History of the Sunbeam Lotus

The Chrysler Sunbeam first appeared with three engine variants, 930cc, 1300cc and 1600cc; the former derived from a Hillman Imp engine (itself based on a Coventry Climax fire pump!) and the larger sizes from the Avenger range. The sporty end of the market was soon catered for with the 1600cc Ti model (“Twin Induction”), which boasted alloy wheels, sports seats (with tartan trim), side stripes and front & rear spoilers (although these were more for show than for function). 100bhp and 0-60mph in under 10 seconds was very respectable in the late seventies, but Competitions Manager Des O’Dell knew from his experience with Avengers that this was insufficient to mount a serious challenge in the rallying world – he was desperate to build a machine capable of beating the Ford RS Escorts and Vauxhall HS Chevettes.

Des had already spotted the potential of the Sunbeam but was on the lookout for serious power. Nothing in the Chrysler range was likely to prove adequate and he had already dabbled with outside help from BRM without the success that he craved. Suddenly an obvious solution presented itself; Lotus had been supplying 2 litre engines to Jensen Healey, who had recently ceased trading. Des’s deputy, Wynne Mitchell, contacted his old college friend Mike Kimberely at Lotus and Des was straight in to seal a deal. Initially he returned to Coventry with two engines – a standard 160bhp 2 litre and a modified version producing over 230bhp. The former went into the only vehicle at his disposal, a red Avenger, for testing and showing off to the management before finally being fitted to a Sunbeam, while the race version found its way into a rally-prepared Sunbeam, WRW 30S. Testing began in earnest and the car competed in several events where homologation was not required. Andrew Cowan did the competitive driving while Bernard Unett carried out development testing.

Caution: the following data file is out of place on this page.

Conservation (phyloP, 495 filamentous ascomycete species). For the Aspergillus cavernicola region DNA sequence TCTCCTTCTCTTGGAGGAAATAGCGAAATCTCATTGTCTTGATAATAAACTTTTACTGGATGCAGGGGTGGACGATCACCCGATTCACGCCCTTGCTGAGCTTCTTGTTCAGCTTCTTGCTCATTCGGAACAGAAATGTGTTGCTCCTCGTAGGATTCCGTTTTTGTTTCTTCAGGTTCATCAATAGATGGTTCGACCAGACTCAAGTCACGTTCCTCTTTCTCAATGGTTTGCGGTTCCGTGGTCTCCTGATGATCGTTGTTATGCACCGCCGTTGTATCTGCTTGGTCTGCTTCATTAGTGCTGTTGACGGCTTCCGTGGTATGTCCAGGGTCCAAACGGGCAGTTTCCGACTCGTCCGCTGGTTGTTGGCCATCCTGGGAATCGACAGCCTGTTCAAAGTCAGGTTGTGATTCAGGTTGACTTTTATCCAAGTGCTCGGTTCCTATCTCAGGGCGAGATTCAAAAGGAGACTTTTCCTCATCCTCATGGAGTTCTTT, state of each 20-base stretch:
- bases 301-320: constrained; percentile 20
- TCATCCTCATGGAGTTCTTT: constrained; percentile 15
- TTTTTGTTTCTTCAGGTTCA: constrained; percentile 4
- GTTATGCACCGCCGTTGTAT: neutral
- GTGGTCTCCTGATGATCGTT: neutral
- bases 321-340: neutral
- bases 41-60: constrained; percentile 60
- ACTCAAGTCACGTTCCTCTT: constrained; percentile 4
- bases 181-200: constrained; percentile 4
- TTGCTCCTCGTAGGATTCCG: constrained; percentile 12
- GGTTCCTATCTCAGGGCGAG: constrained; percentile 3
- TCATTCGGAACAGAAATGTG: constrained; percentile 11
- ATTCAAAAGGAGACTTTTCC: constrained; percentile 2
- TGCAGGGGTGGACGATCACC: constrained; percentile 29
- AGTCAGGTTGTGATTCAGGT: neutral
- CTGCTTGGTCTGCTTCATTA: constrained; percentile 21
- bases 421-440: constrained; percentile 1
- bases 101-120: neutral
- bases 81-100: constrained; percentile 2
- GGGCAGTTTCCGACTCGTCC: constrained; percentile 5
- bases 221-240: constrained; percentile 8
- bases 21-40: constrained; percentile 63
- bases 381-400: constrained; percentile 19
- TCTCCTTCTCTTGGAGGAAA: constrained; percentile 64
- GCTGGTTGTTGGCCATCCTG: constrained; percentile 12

Lotus subsequently developed their engine into a 2.2 litre unit designated type 911 of the following specification:-

4 cylinder

2172cc

twin overhead camshafts

twin 45mm Dellorto carburettors

16 valve cylinder head

all alloy

155bhp for road use

9.4:1 compression ratio

The competition engine was initially uprated to 234bhp (later increasing further) and featured 48mm carburettors and a compression ratio of 11:1. In fact, once Talbot took delivery of this they set about re-building it with components of their own chosing (Cosworth pistons, for example). To enable these to compete, however, 400 cars had to be produced to satisfy homologation rules. Chrysler’s ambitions were for a run of 4500 engines, and homologation was achieved for April 1 1979 on the basis of 32 pre-production cars converted by the Competitions Department – these filled the factory’s service workshops and gave the right impression of progress to the FIA delegates at a time when production cars were not quite ready to roll off the lines.